Doctor insights on:
When Is Bradycardia Considered Dangerous
Slow heart rate, also called bradycardia, is defined as a resting heart rate (pulse) less than 60 beats per minute. Having a heart rate less than 60 is not necessarily abnormal. In fact, people in good cardiovascular shape have a low heart rate. People with certain heart conditions may take medications which lower the heart rate as one of ...Read more
Is bradycardia dangerous even it's not an AV block? Or life threatening? And can this suddenly progress to getting worse? (sick sinus syndrome?)
Fainting: Even by itself, the slowed heart rate could lead you to pass out, which is certainly dangerous if you're driving for example. That being said, as you suggested, bradycardia could be indicative of a greater underlying process which would require elucidation. ...Read more
Can having autonomic dysfunction and taking 20 mg Paxil (paroxetine) be dangerous? Have problems with bradycardia and tachycardia. Got effect of Paxil (paroxetine) after 5 min!
The effects on blood pressure have been reported to be inconsistent.
Cardiovascular side effects have frequently included palpitation (2% to 3%), vasodilation (2% to 4%), hypertension (2%), and tachycardia (including torsade de pointes). Bradycardia, hematoma, hypotension, postural hypotension, syncope, angioedema, angina pectoris, nodal arrhythmia, atrial fibrillation, bundle branch block, . ...Read more
Bradycardia: Bradycardia, in adults (not in children) is defined as heart rate slower than 60 beats per minutes. It can be perfectly normal in people who are athletic. For example, marathon runners can have resting heart rate in 40s or even lower. It is, generally, pathological, if it leads to symptoms of dizziness, lightheadedness or fainting. If it causes extreme symptoms, a pacemaker is needed. ...Read more
It depends: Bradycardia indicates that the heart rate is too slow (< 60 BPM in adults). It may be associated with a normal electrical impulse (such as sinus bradycardia in a well-trained athlete or during sleep) or an arrhythmia (abnormal electrical impulse). Some of the more common abnormal rhythms associated with bradycardia include atrioventricular block, sick sinus syndrome, and junctional rhythm. ...Read more
HR < 50: Bradycardia is defined as heart rate less than 60 bpm. I don't know if there is a formal definition of severe bradycardia, but I would consider bradycardia severe if the heart rate was less than 50. ...Read more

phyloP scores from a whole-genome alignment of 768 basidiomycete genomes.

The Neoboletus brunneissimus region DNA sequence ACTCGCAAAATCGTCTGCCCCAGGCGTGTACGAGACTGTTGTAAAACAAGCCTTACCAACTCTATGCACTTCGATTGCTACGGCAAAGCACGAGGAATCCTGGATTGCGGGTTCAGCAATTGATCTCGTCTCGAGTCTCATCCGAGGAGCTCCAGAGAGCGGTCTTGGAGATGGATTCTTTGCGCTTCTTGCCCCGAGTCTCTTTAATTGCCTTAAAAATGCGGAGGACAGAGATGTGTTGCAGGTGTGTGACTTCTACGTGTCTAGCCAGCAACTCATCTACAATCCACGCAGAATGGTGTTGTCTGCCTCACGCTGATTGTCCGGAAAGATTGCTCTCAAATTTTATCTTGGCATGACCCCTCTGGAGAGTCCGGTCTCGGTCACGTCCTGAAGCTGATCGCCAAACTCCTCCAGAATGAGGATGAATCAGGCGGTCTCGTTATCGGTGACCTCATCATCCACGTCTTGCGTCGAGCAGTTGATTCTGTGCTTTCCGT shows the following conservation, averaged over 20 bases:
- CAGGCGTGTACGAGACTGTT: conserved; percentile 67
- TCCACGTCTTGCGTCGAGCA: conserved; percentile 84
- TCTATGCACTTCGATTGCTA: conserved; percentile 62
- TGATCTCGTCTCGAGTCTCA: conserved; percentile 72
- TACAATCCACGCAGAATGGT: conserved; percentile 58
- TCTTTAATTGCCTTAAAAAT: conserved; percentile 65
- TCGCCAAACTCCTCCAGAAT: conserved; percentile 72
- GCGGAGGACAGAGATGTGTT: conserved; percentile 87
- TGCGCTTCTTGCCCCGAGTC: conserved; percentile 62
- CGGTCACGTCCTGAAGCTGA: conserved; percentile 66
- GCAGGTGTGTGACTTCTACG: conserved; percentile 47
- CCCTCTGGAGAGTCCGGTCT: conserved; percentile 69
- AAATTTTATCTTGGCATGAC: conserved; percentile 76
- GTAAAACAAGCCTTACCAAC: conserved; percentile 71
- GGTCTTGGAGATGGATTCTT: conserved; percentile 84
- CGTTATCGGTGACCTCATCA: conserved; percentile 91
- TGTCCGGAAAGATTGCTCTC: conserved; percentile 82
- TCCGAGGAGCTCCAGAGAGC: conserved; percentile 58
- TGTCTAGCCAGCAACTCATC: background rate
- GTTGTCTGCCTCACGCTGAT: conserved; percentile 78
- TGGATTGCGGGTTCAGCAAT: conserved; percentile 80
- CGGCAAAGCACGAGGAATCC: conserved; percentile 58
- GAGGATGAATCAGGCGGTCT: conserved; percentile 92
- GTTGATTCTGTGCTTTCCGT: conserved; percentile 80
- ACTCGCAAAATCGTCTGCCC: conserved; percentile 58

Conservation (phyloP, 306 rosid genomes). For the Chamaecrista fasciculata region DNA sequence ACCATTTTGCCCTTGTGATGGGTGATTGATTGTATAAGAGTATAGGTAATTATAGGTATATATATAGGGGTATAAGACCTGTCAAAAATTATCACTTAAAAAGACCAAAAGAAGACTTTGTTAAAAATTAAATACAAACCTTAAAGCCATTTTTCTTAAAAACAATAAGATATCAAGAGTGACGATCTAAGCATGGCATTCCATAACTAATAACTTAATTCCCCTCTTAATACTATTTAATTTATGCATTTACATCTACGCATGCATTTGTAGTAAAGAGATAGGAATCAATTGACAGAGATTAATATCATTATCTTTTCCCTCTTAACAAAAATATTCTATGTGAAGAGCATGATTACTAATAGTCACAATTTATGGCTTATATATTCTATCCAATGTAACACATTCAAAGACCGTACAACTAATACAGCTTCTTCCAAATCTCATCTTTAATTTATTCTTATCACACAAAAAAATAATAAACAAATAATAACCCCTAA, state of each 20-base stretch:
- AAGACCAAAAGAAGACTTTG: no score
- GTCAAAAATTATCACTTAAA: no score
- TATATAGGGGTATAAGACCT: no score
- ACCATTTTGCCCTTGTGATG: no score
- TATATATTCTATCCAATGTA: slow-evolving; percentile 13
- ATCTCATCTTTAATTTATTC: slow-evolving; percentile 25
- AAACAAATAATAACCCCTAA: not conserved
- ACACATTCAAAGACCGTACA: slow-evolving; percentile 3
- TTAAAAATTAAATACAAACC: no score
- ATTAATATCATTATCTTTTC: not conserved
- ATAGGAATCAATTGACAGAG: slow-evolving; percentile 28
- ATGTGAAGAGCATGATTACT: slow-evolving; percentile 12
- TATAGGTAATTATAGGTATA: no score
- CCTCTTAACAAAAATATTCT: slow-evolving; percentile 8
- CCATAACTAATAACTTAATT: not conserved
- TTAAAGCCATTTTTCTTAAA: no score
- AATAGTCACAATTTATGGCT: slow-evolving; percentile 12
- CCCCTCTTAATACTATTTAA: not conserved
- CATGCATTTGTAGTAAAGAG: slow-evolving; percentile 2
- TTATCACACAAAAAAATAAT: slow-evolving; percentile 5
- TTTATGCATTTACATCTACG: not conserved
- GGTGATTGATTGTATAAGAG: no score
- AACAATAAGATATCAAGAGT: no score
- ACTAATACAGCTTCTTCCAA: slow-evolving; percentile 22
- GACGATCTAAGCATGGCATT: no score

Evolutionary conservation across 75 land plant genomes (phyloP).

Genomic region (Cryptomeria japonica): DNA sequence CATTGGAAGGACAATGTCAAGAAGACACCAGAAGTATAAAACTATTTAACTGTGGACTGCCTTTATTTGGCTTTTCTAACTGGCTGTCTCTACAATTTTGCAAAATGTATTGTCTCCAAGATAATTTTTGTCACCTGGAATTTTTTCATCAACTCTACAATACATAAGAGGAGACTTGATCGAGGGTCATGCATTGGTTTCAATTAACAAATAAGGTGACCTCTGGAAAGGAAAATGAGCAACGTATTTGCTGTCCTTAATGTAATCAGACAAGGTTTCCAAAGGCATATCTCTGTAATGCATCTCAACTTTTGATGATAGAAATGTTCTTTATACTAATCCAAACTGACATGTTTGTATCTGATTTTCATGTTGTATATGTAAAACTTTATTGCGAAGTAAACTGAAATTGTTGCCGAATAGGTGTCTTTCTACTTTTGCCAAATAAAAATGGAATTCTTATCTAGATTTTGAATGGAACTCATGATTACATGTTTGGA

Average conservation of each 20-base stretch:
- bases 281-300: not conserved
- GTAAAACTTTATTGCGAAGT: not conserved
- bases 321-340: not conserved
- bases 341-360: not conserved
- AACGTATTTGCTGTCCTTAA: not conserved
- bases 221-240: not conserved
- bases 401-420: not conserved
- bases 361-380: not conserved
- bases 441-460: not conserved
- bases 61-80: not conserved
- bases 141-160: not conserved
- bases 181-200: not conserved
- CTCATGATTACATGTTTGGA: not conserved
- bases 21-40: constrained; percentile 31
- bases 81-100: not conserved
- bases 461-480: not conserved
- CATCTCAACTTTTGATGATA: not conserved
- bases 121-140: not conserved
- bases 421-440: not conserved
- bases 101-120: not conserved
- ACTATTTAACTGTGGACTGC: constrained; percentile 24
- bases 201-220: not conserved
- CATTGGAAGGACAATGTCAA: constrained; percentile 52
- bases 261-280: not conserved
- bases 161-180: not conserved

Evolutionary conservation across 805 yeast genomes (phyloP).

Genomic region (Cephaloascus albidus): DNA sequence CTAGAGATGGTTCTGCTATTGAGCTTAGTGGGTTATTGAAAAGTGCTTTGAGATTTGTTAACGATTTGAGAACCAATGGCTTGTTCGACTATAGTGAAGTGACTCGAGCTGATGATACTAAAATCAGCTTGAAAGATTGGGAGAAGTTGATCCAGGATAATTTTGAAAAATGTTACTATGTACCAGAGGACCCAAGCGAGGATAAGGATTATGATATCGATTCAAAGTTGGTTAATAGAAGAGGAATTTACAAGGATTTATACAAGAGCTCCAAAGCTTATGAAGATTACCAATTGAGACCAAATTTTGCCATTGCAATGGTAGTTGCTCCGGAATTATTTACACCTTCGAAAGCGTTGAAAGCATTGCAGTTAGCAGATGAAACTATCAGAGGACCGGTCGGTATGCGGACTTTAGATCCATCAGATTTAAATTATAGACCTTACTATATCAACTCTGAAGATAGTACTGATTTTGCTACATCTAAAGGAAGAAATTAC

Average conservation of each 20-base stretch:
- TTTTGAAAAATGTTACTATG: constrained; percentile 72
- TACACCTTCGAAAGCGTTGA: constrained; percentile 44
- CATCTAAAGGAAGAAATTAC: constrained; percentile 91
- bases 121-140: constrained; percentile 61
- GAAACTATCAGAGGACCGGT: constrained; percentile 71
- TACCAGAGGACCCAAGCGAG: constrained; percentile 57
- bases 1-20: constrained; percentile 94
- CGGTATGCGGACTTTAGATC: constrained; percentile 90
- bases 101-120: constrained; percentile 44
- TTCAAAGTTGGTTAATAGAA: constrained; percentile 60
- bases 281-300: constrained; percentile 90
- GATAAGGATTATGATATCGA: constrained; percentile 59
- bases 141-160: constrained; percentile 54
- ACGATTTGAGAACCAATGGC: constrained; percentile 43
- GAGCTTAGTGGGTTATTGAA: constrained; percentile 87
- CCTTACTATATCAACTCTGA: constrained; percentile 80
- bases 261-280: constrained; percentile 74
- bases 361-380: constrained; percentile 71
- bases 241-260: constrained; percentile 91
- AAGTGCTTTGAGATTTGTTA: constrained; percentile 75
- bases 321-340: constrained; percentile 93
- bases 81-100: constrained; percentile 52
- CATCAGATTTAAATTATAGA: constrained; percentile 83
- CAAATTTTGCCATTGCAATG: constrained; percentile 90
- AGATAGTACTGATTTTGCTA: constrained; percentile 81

Not usually: Only if accompanied by symptoms like enervation, dizziness, shortness of breath. If naturally occurring (no heart rhythm disturbance or medication adverse effect) and no symptoms, probably would simply observe. Otherwise, underlying conditions need to be sought and treated accordingly. Some may require a pacemaker if symptomatic and not responsive to conservative therapy. ...Read more
Depends: Children and especially infants tend to have a faster heart rate than adults. The importance of bradycardia depends on how slow the heart rate is and on the cause. The heart rate varies in normal adults or children. So a slow heart rate may have no significance. Then again, a very slow heart rate may be a sign that something is wrong especially if associated with symptoms. ...Read more
Bradycardia: This is simply a slow heart rate. In an athlete it can be normal, in a sick individual it can mean there are severe underlying issues. The bradycardia is usually a symptom of something else. If it is primary, coming from a heart that is beating to slowly for no outside reason then it could cause dizziness, lightheadedness, fatigue or tiredness. If you have bradycardia you might need an eval. ...Read more
Nothing or a lot: Not all bradycardia is bad. Some people have resting heart rates that are low without any symptoms. But if its low, the rhythm has bad features, and or the patient is symptomatic, many things need to be considered. What medicines the patient is on, any underlying heart disease, maybe a pacemaker. There are many things to consider for a proper treatment plan. ...Read more
Angina pectoris: Most coronary blood flow occurs during diastole (when the heart is at rest). For patients with blocked arteries and chest pain, slowing the heart rate prolongs diastole allowing more time for blood to get to the heart. Beta blockers are used to slow the heart rate and are effective in controlling chest pain. ...Read more
A pacemaker: If people have symptomatic bradycardia ie dizzy light headedness etc. The may need a pacemaker. If pts heart rates are low around 30 beats per minute or have 3sec pauses or longer and aren't on any thing like beta blockers etc a pacemaker will help keep the heart rate at a programmed rate to prevent symptoms. ...Read more
Anything is possible: But it's not likely. Bradycardia is defined as a heart rate <60. Heart rates of >50 are well tolerated by everyone. Heart rates of 40-50 during wakefulness sometimes cause fatigue. Sustained heart rates of <40 usually cause unacceptable fatigue and breathlessness. Pauses of > 3-5 seconds may cause dizziness. Pauses of > 5 seconds often cause blackouts. Pauses of > 2 minutes may cause death. ...Read more
Medication: A slow heart rate can be normal in fit individuals at rest. Many medications, notably beta blockers, slow the heart rate. A slow heart rate can also be due to disease of the av node, which conducts impulses from the atria to the ventricles. This can be due to scarring from heart attack or aging, and is seen in some infections such as lyme disease and chagas disease. ...Read more
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